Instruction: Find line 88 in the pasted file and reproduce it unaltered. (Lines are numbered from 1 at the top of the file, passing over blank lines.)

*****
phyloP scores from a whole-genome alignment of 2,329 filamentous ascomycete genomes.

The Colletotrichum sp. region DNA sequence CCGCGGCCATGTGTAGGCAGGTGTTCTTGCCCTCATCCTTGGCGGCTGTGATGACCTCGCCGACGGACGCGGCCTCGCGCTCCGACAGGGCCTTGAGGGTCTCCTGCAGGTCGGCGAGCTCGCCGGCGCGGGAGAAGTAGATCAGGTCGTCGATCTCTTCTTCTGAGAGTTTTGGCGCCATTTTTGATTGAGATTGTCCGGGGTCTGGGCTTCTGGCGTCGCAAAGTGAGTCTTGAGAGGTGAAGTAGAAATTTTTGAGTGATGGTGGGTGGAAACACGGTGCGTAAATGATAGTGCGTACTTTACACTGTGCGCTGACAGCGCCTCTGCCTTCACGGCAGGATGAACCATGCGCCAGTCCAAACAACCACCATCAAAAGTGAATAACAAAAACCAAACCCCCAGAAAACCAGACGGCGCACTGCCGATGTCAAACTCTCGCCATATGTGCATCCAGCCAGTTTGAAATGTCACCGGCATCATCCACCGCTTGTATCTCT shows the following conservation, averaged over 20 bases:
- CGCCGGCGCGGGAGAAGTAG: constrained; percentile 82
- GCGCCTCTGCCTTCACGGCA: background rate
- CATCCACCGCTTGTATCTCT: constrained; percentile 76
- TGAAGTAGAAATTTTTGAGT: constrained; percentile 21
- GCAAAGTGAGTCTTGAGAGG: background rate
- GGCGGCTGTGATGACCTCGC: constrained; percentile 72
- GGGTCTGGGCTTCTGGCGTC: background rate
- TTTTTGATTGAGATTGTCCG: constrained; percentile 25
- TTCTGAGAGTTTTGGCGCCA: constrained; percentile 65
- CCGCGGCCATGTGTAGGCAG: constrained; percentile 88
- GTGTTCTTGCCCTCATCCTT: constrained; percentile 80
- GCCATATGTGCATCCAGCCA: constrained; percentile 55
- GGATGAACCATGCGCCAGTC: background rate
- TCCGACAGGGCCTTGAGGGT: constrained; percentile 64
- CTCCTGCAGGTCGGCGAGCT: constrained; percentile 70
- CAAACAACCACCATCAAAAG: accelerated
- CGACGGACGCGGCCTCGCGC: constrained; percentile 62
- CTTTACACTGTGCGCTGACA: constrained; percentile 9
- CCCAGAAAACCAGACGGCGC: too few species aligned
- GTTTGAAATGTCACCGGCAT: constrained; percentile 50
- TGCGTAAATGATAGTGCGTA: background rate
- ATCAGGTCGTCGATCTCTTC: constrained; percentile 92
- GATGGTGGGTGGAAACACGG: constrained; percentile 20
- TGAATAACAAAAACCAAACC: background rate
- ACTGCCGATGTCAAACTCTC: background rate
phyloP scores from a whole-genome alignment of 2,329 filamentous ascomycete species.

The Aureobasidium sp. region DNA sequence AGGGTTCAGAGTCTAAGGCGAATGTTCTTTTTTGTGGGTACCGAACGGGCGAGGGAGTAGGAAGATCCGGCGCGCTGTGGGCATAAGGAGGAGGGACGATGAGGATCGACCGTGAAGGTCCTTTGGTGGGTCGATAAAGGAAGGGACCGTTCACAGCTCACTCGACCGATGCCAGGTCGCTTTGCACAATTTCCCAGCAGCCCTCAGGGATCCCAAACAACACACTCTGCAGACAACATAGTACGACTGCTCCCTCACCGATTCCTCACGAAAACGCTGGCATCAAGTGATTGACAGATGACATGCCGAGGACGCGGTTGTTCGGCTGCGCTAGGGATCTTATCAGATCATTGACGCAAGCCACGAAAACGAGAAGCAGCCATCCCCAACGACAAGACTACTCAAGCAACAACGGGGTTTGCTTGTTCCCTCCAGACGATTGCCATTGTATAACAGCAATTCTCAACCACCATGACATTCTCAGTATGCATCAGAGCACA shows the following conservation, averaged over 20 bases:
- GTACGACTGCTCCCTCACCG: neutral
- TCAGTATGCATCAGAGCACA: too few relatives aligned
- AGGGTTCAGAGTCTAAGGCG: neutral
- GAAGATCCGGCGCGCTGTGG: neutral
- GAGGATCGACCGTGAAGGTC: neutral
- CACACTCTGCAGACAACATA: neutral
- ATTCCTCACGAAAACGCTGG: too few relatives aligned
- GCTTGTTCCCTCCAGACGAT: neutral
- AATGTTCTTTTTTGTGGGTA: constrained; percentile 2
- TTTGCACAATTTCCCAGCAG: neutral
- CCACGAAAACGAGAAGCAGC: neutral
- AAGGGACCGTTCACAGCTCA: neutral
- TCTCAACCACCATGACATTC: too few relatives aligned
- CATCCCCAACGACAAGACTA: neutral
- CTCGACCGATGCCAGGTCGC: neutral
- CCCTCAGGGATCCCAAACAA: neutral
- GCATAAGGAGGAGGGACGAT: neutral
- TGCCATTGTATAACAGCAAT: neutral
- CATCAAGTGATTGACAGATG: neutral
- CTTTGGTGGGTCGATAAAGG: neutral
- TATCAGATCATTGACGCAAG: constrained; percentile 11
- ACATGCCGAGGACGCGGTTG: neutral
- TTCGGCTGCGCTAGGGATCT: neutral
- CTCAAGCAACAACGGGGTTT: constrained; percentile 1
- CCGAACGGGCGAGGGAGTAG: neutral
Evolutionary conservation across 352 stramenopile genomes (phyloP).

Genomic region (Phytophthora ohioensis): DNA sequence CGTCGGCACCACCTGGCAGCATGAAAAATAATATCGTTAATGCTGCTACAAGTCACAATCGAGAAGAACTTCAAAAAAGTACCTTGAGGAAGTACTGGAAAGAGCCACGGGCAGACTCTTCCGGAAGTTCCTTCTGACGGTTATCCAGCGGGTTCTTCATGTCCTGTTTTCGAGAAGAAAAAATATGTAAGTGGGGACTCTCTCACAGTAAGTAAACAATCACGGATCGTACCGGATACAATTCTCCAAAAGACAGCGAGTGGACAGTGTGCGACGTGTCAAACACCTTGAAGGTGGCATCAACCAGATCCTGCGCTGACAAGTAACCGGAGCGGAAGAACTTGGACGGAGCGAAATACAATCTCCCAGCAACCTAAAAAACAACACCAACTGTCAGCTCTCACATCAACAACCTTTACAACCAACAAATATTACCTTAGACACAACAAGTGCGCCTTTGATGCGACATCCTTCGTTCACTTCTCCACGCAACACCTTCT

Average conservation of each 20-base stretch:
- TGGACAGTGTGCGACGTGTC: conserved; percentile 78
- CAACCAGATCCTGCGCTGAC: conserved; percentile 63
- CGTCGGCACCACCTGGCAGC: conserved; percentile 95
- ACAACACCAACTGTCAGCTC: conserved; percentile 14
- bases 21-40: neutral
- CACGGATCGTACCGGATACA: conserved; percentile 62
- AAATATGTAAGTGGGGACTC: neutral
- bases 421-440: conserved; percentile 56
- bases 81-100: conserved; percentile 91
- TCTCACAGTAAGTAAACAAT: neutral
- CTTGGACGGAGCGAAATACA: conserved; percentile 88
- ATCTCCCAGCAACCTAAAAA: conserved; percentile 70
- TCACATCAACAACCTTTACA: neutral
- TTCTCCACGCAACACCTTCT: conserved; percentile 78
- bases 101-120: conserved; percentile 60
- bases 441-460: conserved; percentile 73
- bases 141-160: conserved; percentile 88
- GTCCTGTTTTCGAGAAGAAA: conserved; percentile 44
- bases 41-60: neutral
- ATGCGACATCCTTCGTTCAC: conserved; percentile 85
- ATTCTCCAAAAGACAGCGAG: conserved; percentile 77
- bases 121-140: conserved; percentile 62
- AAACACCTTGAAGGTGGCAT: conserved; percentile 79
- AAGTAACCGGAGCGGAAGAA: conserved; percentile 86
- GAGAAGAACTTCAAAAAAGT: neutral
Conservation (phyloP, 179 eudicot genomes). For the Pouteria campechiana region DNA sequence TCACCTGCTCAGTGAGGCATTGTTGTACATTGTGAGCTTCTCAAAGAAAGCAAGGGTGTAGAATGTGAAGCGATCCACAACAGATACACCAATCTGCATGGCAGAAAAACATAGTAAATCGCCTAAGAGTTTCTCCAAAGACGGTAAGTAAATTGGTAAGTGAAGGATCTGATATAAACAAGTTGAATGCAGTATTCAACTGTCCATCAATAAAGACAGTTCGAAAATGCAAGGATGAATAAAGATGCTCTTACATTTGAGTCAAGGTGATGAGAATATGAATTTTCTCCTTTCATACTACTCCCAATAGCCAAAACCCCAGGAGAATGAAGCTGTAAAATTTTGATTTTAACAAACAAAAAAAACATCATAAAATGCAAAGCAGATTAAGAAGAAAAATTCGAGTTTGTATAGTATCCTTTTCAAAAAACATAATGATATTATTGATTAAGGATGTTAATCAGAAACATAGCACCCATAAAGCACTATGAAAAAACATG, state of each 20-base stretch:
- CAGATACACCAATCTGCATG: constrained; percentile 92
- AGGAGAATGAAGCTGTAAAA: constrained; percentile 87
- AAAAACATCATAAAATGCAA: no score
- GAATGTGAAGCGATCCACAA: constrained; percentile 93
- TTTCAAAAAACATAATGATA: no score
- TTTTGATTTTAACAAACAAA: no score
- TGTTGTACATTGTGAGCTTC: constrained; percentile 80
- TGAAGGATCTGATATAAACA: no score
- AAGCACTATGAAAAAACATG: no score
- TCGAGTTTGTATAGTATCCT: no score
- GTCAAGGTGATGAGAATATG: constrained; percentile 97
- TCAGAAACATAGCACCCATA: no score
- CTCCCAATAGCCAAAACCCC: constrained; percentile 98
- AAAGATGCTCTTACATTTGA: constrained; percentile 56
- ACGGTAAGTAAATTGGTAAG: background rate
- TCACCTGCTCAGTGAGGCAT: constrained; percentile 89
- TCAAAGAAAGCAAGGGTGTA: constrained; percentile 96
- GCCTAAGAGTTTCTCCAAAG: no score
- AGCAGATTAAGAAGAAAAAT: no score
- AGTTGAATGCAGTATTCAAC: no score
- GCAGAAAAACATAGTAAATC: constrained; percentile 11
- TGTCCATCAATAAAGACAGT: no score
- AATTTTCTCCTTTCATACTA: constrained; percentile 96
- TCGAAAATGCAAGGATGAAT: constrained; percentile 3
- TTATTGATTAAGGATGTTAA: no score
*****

- TTTCAAAAAACATAATGATA: no score